The second clue wasn’t about potential compromise, but rather the opposite.The president admitted that he was considering what could be done in effect constitutional challenge To the very existence of the debt limit. Biden’s acknowledgment is a one-sided path that could face legal hurdles. But his comments suggest that if Congress fails to find a deal to raise the debt ceiling on terms acceptable to Mr. Biden, and before the country runs out of cash to pay the bill, the president will demand his default. I was suggesting that I might be ready to try to avoid… my own.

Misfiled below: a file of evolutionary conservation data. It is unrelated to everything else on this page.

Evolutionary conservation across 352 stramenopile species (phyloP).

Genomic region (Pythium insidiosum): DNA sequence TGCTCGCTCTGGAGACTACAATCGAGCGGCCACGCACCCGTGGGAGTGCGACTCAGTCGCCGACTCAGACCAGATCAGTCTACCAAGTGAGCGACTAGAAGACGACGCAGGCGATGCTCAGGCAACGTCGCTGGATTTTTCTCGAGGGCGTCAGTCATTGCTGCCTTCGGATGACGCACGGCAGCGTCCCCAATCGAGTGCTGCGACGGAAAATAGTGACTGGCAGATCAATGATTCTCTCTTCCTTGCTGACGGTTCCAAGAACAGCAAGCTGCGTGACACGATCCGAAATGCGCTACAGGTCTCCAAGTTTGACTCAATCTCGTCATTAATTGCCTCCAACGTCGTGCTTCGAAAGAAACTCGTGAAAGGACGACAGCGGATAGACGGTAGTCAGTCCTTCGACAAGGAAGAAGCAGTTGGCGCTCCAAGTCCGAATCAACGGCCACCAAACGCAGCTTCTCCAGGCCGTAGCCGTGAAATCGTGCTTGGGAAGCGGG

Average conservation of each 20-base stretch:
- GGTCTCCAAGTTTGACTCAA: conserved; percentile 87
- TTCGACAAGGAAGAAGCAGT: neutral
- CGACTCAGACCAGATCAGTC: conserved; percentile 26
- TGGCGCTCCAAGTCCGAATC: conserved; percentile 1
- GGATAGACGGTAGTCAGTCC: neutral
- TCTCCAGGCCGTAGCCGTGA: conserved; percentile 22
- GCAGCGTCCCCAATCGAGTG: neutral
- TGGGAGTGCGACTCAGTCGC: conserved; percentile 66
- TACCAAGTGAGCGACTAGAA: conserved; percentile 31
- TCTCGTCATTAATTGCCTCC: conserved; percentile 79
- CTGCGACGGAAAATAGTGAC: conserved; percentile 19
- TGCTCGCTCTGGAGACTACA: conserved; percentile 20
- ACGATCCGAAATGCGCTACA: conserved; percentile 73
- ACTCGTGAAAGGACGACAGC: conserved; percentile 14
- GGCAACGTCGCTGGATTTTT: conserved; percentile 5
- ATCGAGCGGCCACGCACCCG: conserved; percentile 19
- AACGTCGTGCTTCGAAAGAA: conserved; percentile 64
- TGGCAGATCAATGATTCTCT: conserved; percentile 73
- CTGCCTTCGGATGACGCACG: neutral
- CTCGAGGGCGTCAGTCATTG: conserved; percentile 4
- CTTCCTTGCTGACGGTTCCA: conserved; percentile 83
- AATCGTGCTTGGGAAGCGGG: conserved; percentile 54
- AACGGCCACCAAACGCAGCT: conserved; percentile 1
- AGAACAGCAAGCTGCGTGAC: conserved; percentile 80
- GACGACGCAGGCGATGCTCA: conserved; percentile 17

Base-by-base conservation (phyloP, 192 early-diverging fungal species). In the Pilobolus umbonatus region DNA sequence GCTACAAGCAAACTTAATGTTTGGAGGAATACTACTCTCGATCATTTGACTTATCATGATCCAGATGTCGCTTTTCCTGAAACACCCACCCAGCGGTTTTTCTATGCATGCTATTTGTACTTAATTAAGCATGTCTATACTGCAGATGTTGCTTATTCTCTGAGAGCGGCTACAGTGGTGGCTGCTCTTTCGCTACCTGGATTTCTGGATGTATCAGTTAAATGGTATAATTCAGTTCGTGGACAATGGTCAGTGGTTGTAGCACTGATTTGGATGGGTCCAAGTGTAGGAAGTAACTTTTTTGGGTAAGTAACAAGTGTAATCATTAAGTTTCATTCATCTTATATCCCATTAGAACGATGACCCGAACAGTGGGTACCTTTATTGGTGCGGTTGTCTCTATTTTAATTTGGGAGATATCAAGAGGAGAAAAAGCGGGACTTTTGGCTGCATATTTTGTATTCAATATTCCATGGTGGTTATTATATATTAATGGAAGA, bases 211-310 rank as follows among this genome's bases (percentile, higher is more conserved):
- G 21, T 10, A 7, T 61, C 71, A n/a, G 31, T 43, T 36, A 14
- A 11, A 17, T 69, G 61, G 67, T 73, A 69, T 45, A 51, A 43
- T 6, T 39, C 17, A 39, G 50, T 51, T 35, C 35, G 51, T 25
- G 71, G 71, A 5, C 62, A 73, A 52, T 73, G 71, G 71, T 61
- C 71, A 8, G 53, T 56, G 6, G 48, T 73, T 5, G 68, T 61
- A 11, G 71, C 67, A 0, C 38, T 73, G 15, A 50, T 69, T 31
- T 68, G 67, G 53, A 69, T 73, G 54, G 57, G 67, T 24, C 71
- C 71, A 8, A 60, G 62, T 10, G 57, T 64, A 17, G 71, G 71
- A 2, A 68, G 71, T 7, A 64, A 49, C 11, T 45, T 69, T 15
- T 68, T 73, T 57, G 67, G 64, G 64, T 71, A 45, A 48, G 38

“I am considering the 14th Amendment,” Biden said, referring to a constitutional provision that states that “the validity of public debt” issued by the U.S. government is “not in question.” Some constitutional scholars say the clause requires the government to continue issuing new debt to pay bondholders, effectively overriding the country’s statutory borrowing limits, which are controlled by Congress. claims that

Still, Mr. Biden said, “The problem is that we have to sue.”

Neither route is close to a safe bet to avoid what Wall Street and White House economists say. We estimate that we may exhaust our ability to pay all bills on time, including on June 1st.

But the combination of these options could form the basis for Biden to tell reporters, “I’m absolutely certain,” that the threat of default could go away in time. I have.